A young violinist who wants to add his voice to the discography of these much-recorded popular favorites needs not only courage, but the conviction that he has something personal to say about them. Znaider's performance, recorded live, leaves no doubt that he has both. He considers the Beethoven Concerto the violinist's ultimate challenge and recording it the fulfillment of a lifelong dream. He has clearly given careful thought to its structure, style, formal and textural balance, and chosen the quintessentially romantic Mendelssohn as this recording's companion piece for utmost contrast. His Beethoven combines pristine classicism with flexibility and spontaneous expressiveness, his Mendelssohn is ardent and poetic but never sentimental. And his formidable virtuosity is entirely at the service of the music. His tone is strikingly beautiful, pure, warm, focused, invariably expressive, and he can vary its color and intensity instantly. His approach is a curious mix of simplicity and fussiness: although he observes dynamic indications meticulously, he often adds a sudden piano before a build-up. He can spin long lines, but also over-phrases and over-articulates. His tempi are judicious, but change frequently; he takes many rhythmic liberties, including long pauses. He slides a lot, but always for expression, not transportation. The orchestra supports him splendidly, but explodes in the tutti passages, so keep a finger on the volume control. --Edith Eisler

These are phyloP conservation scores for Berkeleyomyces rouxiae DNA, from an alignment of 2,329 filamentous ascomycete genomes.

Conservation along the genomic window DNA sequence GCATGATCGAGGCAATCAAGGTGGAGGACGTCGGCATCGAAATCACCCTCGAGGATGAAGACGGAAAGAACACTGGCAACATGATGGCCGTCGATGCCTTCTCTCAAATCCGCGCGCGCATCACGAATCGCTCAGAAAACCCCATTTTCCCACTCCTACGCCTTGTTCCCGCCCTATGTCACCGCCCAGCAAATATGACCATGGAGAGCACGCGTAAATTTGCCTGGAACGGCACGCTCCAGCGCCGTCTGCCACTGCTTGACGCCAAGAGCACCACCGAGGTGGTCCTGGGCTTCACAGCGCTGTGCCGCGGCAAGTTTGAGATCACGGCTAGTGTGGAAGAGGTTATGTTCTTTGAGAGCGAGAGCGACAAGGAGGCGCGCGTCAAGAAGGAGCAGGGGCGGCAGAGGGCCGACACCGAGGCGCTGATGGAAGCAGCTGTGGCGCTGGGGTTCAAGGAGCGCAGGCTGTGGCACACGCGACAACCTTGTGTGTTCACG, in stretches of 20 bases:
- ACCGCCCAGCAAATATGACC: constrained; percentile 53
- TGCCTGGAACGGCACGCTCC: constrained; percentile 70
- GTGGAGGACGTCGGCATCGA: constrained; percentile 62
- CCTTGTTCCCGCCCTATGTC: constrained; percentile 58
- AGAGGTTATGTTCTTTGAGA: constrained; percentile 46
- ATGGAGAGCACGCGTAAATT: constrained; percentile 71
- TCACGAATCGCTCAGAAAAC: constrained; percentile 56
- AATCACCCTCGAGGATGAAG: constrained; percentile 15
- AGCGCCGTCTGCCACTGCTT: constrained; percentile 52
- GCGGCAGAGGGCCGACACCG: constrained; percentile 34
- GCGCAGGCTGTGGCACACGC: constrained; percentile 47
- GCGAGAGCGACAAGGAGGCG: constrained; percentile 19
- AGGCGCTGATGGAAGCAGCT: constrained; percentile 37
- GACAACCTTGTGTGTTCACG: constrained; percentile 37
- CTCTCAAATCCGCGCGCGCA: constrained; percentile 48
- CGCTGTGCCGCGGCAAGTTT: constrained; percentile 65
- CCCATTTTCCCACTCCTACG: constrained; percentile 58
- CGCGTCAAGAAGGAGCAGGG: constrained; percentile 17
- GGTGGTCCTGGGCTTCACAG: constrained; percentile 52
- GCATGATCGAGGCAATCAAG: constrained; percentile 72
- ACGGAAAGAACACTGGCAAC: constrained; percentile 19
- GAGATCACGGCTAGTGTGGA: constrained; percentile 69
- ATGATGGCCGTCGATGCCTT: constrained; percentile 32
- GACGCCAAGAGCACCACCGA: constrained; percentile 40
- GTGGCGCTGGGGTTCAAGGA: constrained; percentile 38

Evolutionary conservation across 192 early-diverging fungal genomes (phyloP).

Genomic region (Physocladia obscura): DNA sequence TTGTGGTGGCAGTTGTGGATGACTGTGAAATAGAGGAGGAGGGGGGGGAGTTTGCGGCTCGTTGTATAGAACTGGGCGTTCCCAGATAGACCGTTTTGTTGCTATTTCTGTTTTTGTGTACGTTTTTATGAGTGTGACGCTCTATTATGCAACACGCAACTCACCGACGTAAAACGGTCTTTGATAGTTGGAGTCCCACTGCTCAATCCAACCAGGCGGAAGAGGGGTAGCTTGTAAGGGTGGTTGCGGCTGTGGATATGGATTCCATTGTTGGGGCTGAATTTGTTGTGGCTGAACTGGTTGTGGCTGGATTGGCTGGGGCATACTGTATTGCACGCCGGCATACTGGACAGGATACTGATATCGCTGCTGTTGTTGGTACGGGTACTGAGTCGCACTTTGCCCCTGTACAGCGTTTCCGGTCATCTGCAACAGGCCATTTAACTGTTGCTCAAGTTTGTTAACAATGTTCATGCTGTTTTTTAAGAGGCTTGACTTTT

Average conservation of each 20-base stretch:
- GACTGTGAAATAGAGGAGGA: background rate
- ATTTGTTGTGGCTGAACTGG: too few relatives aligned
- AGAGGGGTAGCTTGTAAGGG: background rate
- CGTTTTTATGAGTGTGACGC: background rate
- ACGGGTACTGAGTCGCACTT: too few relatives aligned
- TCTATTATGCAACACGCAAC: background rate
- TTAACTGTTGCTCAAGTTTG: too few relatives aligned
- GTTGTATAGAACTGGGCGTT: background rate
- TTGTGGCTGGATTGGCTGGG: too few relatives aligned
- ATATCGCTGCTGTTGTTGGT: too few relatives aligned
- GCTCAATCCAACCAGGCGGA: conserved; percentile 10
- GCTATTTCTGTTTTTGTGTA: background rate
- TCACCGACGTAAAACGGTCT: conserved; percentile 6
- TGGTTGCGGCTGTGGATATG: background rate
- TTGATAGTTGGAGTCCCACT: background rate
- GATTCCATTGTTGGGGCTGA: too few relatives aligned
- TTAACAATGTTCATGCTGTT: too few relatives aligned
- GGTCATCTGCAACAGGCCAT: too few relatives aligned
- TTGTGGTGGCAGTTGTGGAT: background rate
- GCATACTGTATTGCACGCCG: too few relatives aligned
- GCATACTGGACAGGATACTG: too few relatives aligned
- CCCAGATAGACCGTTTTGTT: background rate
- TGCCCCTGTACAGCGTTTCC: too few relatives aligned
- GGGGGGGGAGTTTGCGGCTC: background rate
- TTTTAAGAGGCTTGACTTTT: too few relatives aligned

89850NNikolaj Znaider - Beethoven & Mendelssohn: Violin Concertos (CD)http://oldies.scdn5.secure.raxcdn.com/i/boxart/large/92/16/828766921625.jpg?v=197.987.19USDOutOfStockRCACDClassical-MusicNikolaj-Znaider2009-10-30
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